United States
v.
Hernandez

United States Court of Appeals, Ninth Circuit.Oct 20, 2014
769 F.3d 1059 (9th Cir. 2014)

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No. 13–50632.

2014-10-20

UNITED STATES of America, Plaintiff–Appellee, v. Julio Cesar Arriaga HERNANDEZ, aka Julio Cesar Arriaga, aka Julio Cesar Hernandez Arriaga, aka Jose Julio Hernandez, aka Julio Cesar Hernandez, Defendant–Appellant.

Sean K. Kennedy, Federal Public Defender; James H. Locklin, Deputy Federal Public Defender, Los Angeles, CA, for Defendant–Appellant.André Birotte Jr., United States Attorney; Robert E. Dugdale, Assistant United States Attorney Chief, Criminal Division; Joshua M. Robbins, Assistant United States Attorney, Santa Ana, CA, for Plaintiff–Appellee.


Reversed and remanded.

Sean K. Kennedy, Federal Public Defender; James H. Locklin, Deputy Federal Public Defender, Los Angeles, CA, for Defendant–Appellant. André Birotte Jr., United States Attorney; Robert E. Dugdale, Assistant United States Attorney Chief, Criminal Division; Joshua M. Robbins, Assistant United States Attorney, Santa Ana, CA, for Plaintiff–Appellee.
Appeal from the United States District Court for the Central District of California, Josephine L. Staton, District Judge, Presiding. D.C. No. 8:13–cr–00058–JLS–1.
Before: HARRY PREGERSON, RICHARD C. TALLMAN, and CARLOS T. BEA, Circuit Judges.

OPINION


PER CURIAM:

Julio Cesar Arriaga–Hernandez (“Hernandez”) appeals the 33–month sentence imposed following his guilty-plea conviction for illegal reentry under 8 U.S.C. § 1326(a) (2012). The sentencing judge enhanced Hernandez's sentence under 8 U.S.C. § 1326(b)(2) after finding that Hernandez's prior California conviction for being a felon in possession of a firearm qualified as an aggravated felony. We have jurisdiction over the district court's final judgment under 28 U.S.C. § 1291 (2012). The district court did not have the benefit of our recent decision in United States v. Aguilera–Rios, 769 F.3d 626, No. 12–50597, 2014 WL 4800292 (9th Cir. Sept. 29, 2014). There we held, in the immigration context, that California's felon in possession of a firearm statute is not a categorical match for the federal firearms offense. Id. at 636–37, 2014 WL 4800292 at *9. We now hold that the same analysis applies in the sentencing context. As a result, we reverse Hernandez's sentence and remand the case for re-sentencing.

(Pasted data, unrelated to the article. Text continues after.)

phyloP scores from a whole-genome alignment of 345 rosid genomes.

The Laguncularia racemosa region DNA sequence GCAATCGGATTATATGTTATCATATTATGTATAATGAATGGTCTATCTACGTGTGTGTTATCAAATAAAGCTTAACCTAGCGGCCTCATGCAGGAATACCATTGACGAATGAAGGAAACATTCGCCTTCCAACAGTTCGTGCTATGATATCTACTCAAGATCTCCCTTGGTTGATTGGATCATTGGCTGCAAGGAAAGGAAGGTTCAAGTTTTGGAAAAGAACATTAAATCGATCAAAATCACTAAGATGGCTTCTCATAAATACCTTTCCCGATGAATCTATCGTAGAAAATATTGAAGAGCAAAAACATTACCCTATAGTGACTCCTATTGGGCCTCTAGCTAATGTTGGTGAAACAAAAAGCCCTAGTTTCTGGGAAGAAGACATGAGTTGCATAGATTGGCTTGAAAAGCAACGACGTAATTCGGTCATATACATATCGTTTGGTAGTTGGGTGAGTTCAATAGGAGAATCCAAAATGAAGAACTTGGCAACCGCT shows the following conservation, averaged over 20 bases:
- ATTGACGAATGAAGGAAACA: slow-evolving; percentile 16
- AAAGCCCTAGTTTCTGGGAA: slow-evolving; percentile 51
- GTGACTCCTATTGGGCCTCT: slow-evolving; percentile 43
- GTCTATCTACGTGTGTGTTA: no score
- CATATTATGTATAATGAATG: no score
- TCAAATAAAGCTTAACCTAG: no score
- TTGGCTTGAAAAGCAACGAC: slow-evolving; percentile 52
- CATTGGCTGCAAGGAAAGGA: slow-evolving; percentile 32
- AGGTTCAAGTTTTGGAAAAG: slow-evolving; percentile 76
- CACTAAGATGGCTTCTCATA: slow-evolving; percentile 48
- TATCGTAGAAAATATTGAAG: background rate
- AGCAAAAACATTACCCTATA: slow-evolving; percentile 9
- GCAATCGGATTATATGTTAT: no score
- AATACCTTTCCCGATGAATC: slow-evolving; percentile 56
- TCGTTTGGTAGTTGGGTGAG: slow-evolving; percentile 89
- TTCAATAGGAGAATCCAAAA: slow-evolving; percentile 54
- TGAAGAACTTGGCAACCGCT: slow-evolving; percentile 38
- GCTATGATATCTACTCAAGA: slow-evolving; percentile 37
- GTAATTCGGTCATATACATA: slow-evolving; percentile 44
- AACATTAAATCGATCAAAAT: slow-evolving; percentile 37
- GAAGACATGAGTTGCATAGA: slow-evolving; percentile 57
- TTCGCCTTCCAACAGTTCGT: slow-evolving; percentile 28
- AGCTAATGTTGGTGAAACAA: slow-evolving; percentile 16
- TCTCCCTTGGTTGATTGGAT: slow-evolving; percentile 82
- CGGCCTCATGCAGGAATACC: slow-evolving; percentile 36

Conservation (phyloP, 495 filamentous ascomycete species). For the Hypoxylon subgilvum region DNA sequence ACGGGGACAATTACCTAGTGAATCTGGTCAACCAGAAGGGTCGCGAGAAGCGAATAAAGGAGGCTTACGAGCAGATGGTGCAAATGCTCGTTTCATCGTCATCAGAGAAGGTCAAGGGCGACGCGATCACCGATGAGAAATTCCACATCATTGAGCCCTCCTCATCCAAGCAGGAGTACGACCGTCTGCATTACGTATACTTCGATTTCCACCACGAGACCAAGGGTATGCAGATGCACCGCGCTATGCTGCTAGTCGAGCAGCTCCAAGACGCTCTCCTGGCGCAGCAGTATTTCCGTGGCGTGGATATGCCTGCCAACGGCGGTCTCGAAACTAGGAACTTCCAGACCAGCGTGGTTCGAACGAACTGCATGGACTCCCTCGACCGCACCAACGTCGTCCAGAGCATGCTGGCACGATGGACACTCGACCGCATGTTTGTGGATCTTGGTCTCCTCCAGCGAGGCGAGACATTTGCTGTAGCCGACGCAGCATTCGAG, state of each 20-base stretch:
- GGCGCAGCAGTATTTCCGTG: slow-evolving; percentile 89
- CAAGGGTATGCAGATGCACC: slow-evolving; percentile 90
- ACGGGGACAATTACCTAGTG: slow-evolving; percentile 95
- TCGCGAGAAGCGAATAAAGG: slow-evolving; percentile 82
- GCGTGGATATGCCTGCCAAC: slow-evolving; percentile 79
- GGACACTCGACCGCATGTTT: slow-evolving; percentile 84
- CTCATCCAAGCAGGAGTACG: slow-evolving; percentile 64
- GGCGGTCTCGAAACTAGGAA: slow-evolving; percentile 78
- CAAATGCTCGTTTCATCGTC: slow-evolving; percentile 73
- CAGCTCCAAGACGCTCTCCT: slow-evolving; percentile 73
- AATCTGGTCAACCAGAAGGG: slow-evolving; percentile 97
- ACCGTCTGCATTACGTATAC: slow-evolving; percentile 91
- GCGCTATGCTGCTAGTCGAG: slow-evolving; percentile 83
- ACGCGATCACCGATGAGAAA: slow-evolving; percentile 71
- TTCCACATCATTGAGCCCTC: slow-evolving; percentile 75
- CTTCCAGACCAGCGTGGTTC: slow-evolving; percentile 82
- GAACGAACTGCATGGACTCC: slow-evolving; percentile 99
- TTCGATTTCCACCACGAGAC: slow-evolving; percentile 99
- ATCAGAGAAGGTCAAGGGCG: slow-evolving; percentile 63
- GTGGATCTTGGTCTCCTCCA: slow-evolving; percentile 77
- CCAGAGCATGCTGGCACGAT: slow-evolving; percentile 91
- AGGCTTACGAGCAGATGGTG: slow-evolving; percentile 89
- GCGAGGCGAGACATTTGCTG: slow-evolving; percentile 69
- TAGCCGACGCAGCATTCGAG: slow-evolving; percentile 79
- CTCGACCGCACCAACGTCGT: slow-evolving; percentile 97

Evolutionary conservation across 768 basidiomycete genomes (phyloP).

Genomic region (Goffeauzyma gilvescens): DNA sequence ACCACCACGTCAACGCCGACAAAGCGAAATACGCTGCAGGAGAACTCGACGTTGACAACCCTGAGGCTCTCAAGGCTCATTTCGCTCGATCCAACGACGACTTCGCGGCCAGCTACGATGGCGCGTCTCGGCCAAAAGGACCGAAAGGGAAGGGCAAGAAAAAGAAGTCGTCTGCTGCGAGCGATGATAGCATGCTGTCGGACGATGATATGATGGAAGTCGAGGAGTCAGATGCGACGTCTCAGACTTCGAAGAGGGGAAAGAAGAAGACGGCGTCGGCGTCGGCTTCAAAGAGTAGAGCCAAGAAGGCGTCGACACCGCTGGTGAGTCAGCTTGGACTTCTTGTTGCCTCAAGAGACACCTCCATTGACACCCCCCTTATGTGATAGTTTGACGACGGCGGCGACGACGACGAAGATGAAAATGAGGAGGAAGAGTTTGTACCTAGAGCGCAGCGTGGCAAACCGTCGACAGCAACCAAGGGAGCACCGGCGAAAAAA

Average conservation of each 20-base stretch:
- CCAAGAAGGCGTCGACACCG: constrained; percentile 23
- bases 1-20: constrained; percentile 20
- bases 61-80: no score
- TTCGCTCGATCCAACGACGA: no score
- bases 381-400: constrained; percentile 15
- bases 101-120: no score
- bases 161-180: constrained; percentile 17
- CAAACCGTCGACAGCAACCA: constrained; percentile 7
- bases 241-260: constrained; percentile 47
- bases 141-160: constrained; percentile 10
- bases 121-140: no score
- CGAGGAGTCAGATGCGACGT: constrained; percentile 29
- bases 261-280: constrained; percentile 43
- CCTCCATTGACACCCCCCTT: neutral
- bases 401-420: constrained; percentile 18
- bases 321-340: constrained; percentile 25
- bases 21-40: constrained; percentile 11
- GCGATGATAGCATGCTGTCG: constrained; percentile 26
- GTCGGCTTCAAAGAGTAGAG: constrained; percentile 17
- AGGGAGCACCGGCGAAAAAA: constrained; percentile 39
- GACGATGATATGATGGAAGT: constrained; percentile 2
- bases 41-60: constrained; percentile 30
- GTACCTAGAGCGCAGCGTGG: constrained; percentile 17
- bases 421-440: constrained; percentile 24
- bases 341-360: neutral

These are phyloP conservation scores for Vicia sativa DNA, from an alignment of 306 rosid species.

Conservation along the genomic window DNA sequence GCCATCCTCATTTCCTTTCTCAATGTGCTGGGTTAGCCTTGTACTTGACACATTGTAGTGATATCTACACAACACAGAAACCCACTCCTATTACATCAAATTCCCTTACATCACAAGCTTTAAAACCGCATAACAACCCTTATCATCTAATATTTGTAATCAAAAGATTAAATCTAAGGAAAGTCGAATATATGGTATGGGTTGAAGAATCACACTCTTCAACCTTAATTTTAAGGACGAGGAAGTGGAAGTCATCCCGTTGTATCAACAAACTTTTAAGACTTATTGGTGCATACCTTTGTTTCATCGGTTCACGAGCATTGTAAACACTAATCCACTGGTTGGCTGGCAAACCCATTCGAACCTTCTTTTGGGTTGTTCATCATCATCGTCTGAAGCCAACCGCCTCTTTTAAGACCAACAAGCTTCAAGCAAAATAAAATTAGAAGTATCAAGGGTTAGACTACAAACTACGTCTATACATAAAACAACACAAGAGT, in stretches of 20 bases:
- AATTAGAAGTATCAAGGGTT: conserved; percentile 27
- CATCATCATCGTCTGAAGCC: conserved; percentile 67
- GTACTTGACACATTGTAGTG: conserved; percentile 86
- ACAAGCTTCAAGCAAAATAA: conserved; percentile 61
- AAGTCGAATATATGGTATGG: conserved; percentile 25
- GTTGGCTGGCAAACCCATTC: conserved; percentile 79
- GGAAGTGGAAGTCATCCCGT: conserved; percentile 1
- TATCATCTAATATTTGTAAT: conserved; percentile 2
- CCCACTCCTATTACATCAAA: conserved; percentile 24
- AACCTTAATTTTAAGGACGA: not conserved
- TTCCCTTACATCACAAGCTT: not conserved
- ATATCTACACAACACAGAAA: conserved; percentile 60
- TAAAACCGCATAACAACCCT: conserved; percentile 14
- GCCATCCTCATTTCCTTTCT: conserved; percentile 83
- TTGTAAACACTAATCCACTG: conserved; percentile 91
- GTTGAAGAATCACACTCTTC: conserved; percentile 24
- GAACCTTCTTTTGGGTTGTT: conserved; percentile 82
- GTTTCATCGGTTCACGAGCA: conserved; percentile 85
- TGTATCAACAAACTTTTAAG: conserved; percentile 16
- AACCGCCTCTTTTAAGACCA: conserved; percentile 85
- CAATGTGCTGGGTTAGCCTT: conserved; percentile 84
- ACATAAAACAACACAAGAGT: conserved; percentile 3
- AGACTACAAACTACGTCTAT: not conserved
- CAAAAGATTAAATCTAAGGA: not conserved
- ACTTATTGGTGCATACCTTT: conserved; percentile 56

Hernandez came to the United States as an illegal alien in 1982, when he was two months old. He has lived in California for most of his life, and he lived there with his girlfriend and young daughter prior to his incarceration. In the past twelve years, Hernandez has been deported six times. Following each deportation Hernandez has returned to the United States. Hernandez has had several additional run-ins with the law in his life. Most significantly, in 2003 Hernandez pleaded guilty to being a felon in possession of a firearm in violation of California Penal Code § 12021(a)(1) (2003).

Hernandez was again deported in December 2012, but by January 2013 he had returned to the United States. Shortly after his return he was arrested in Orange County and indicted in federal court for violating 8 U.S.C. § 1326(a), (b)(2) (for being an illegal alien found in the United States following deportation). Hernandez pleaded guilty to the charge, and the case proceeded to sentencing.

At sentencing, the district court relied on Hernandez's 2003 felon in possession of a firearm conviction as a predicate for imposing an eight-level sentencing enhancement under section 2L1.2(b)(1)(C) of the United States Sentencing Guidelines (“If the defendant previously was deported, or unlawfully remained in the United States, after ... (C) a conviction for an aggravated felony, increase by 8 levels....”). Based on this and other factors, the court sentenced Hernandez to 33 months imprisonment. Hernandez objected to the court's imposition of the eight-level enhancement, and he appeals application of that enhancement here.

Hernandez argues that his prior conviction under California Penal Code § 12021(a)(1) (2003) (California's then-felon in possession of a firearm statute) does not qualify as an aggravated felony warranting an eight-level sentencing enhancement under section 2L1.2(b)(1)(C) of the Sentencing Guidelines. Although he concedes that he was convicted in California as a felon in possession of a firearm, he argues that because California's statute does not exclude antique firearms, the crime of felon in possession of a firearm under state law is categorically overbroad when compared with the crime of felon in possession of a firearm under federal law, see 18 U.S.C. § 922(g)(1), which does exclude antique firearms, see 18 U.S.C. § 921(a)(3).